See it and say it: the violation of the rights of the marginalised
Let me now take the call to report “what doesn’t look right” seriously:
Muslim students who studied with me tell me about their fear to speak their minds due to PREVENT. The news about cameras in prayer rooms in other universities, the infiltration of emails, or friends who had to leave the class and were interviewed as they said something “critical” have all contributed to a constant feeling of paranoia. “I’m visibly a Muslim, if I talk about Marxism – what’s happening?”, one postgraduate student tells me. Knowing that everybody could potentially report her, an omnipresent fear to say something that might be considered suspicious, made her avoid certain topics in class or even in front of her friends.
I think of the many stories of Muslims or those read as Muslims, stopped, detained and searched at airports under Schedule 7 of the Terrorism Act. I think of the stories of those detained “indefinitely and without charge”, due to an emergency law that was later judged as incompatible with the Human Rights Act and now replaced by Terrorism Prevention and Investigation Measures – “still outside of the criminal justice system” (Liberty 2019). Paradoxically, according to PREVENT one ought to understand extremism as “the opposition to fundamental British values”, for example “the rule of law” (HM Government 2011: 34). But what shall we then understand as the “rule of law”? A pressing question, and not only in Britain.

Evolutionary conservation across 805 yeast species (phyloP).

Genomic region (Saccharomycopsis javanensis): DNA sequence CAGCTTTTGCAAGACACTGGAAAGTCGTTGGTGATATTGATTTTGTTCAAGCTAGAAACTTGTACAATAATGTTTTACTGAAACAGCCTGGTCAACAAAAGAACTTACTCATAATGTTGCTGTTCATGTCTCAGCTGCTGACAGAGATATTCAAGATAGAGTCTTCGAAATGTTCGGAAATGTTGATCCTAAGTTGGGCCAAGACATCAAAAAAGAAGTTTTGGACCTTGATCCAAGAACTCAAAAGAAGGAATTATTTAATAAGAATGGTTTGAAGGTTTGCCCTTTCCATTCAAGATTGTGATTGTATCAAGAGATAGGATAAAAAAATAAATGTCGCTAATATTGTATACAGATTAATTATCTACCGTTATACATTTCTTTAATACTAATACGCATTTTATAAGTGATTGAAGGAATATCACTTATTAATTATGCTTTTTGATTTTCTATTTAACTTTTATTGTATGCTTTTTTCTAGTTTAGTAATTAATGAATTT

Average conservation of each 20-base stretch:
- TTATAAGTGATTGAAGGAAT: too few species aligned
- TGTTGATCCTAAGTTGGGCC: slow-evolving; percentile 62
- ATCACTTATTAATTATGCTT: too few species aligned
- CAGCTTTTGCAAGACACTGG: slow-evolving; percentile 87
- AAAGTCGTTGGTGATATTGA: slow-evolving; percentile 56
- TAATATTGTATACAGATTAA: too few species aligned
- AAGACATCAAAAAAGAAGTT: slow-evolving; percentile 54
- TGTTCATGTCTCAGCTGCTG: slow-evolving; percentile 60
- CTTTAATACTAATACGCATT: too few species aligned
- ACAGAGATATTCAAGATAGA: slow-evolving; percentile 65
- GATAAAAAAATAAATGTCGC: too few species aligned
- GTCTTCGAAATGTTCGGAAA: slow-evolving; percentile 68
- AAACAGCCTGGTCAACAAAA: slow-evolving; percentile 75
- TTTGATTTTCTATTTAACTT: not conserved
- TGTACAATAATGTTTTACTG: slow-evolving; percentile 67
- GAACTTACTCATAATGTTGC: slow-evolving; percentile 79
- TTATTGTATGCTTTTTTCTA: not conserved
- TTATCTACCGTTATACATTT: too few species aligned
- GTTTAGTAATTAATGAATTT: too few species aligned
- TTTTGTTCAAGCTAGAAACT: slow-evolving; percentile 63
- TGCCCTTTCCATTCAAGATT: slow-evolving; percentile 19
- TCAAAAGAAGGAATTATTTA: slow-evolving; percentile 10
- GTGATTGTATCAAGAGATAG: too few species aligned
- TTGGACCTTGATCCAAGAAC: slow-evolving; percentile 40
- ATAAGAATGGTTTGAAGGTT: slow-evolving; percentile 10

While I am walking around in Berlin with these thoughts in my mind, billboards of a new campaign of the German government confront me at every corner, telling me that “we are a state under the rule of law.” Belonging to a governmental “rule-of-law-advertisement campaign”, they intend to make its citizens remember the values of the constitutional order: “we are innocent until proven guilty”.
Against the background of my Muslim friends feeling scared to voice their opinions, of a European climate of “emergency laws” or, put differently, suspended laws, migrants that are kept from entering safe harbours, the illegalisation of so many people, and the huge denial of what Hannah Arendt (1951: 297) called the “right to have rights” for so many migrants, the campaign seems highly ironic to me. There is no way to be innocent. The opposite is already proven.
“See it and say it” – who is really terrorised? Let us not be blinded and paralysed from promoted fear, an image of a threat shaped by racist policies. Where existential fear, as impressively described in the extract of “passage to a passport” in a previous blog post on this page, is already part of so many people’s daily lives, where “deportation terror” is an everyday threat to so many, we urgently need to engage in the political debate of what “the rule of law” should mean. We need to see and say it radically. Recognise what it is that actually terrorises, point it out, and support those actually threatened, also by such governmental policies as PREVENT.
Arendt, H., 1951. The Origins of Totalitarianism. Harcourt Brace Jovanovich, New York.
HM Government, 2011. “Prevent Strategy”. <<https://assets.publishing.service.gov.uk/government/uploads/system/uploads/attachment_data/file/97976/prevent-strategy-review.pdf>> (accessed 13.03.19)
Liberty, 2019. “TPIMS”. <<https://www.libertyhumanrights.org.uk/human-rights/countering-terrorism/tpims >> (accessed 17.11.19)
The Local, 2019. “Racist crime rises sharply in state of Saxony”. <<https://www.thelocal.de/20190307/racist-crime-rises-sharply-in-saxony>> (accessed 17.11.19)